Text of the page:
The Wilson Haynes ABC of what to do when someone dies

The death of a loved one is hard enough without dealing with the practical side of wrapping up their estate and financial matters.

Wilson Haynes – solicitors, conveyancers and business advisors – has a step-by-step guide to the paperwork and process required to settle an estate.

A – LOCATE THE WILL AND ORDER THE DEATH CERTIFICATE 

Firstly, you will need the original, final will and the original death certificate. Usually the funeral home will order the death certificate and provide this to you approximately two weeks after the death of your loved one. Alternatively, the executor can order a death certificate from the Department of Births, Deaths and Marriages for a small fee.

If you are unable to find the will at the deceased’s home try:

  • Their bank safety deposit box;
  • Their solicitors (if known or local solicitors if unknown);
  • The Australian Wills Registry or a Supreme Court registry (not QLD); or
  • The Public Trustee in NSW, QLD or any other relevant state.

NB Wilson Haynes – solicitors, conveyancers and business advisors – offers free storage of all important legal documents in our fire-resistant safe custody room to all existing clients.

B – IDENTIFY THE ASSETS & LIABILITIES

The executor will then need to gather in details of all the deceased’s assets and liabilities. To do this the following documents may be required.

Personal finances:

  • All bank accounts for at least a few months prior to death;
  • Income tax returns- for the past three years;
  • Superannuation details including any binding deathbenefit nominations;
  • Life insurance policies including details of beneficiaries;
  • All real estate certificates of title;
  • All share and bond certificates;
  • Registration papers for all cars, boats and caravans; and
  • All mortgage documents

Personal agreements:

  • Any pre or post-nuptial agreements;
  • Any loan agreements – including personal loans and mortgages; and
  • Any lease agreements – eg real estate or car leases.

Business documents:

  • Articles of Association for any corporate identities;
  • Shareholders agreements for any corporate identities;
  • Partnership agreements for partnerships;
  • Income tax returns for the past three years;
  • Any business licenses;
  • All bank account statements for the past six months prior to death;
  • All relevant contracts- including leases, loans and employment agreements; and
  • Stock inventories.

Bills

  • All utility bills;
  • All phone bills – mobile and landline;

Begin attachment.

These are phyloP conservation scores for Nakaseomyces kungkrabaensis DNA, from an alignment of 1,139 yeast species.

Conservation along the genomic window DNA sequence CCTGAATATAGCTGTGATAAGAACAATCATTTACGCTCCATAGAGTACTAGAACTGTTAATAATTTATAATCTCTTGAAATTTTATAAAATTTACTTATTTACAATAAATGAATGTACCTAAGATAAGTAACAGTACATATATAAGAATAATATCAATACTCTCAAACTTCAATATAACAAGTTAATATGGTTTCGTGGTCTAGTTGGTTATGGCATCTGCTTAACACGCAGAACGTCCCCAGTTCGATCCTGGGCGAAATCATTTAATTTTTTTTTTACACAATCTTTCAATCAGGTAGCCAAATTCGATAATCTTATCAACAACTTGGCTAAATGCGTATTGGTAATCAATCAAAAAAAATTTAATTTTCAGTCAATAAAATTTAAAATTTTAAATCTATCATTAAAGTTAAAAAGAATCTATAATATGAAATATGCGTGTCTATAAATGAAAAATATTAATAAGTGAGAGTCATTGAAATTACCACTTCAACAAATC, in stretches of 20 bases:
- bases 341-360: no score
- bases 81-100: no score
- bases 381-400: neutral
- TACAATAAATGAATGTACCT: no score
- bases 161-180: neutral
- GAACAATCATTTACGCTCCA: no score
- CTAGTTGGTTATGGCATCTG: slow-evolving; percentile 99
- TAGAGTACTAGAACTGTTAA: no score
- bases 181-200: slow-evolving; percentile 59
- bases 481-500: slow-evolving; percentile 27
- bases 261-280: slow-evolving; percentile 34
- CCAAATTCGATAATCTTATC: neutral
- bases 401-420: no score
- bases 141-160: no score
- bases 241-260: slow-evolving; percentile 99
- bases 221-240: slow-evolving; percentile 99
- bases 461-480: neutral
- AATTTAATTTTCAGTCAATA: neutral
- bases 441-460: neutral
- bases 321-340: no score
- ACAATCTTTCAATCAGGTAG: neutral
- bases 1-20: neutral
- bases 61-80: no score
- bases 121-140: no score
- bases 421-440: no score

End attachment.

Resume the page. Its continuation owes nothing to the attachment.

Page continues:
• Credit card bills;
  • Council rate bills; and
  • Medical and funeral bills.

 

C – DETERMINE IF ‘PROBATE’ OR ‘LETTERS OF ADMINISTRATION’ ARE REQUIRED

The next step is determining what application to make to the Supreme Court (if any), either:

  • Application for a grant of probate (where there is a valid will); or
  • Application for letters of administration (where there is no valid will or no will at all).

 

These are legal documents obtained from the Supreme Court of the relevant Australian state, which are required by various asset holders prior to the withdrawal of funds, sale of shares or transfer of property. If the deceased owned assets in various states, it may be necessary to apply for grants in multiple states or a resealing of the original grant interstate.

If the estate is small, there may be no legal requirement for a grant of probate or letters of administration. If this is the case, simply ask each asset holder what documents they require to allow release or transfer of the assets.

Despite there being no legal requirement to obtain a grant in some cases, doing so offers the executors protection from personal liability against claims on the estate by creditors or aggrieved beneficiaries made after distribution of assets.

If a grant of probate is required, it should be applied for within six months of the death.

D – CALL IN ASSETS AND DISTRIBUTE ESTATE 

Next supply each asset holder with the required documentation (either a certified copy of the grant of probate/letters of administration or a certified copy of the death certificate and will if not using the probate process) and complete their specific documentation to enable the sale, withdrawal or transfer of the asset.

When all assets have been transferred, sold or withdrawn, it is necessary to wait 30 days before paying the liabilities of the estate. The probate (or letters of administration) process requires the executor to advertise a specific notice to any creditors. This requirement ensures personal protection to the executors in the event of any subsequent claim by creditors or aggrieved beneficiaries.

Finally, funds and assets can be distributed in accordance with the deceased’s will or under the laws of intestacy, where there is no valid will.

THE KNOWLEDGE OF AN EXPERIENCED SOLICITOR IS INVALUABLE WHEN MAKING THE DECISION WHETHER TO ACCEPT THE POSITION AND RESPONSIBILITIES OF THE EXECUTOR AND FOR ASSISTANCE WITH MAKING AN APPLICATION FOR PROBATE AND FINALISING A LOVED ONE’S ESTATE.

Wilson Haynes – solicitors, conveyancers and business advisors – offer a FREE 30-minute appointment for all estate and probate matters. To make an appointment call Sean Powell on 07 5536 3055.

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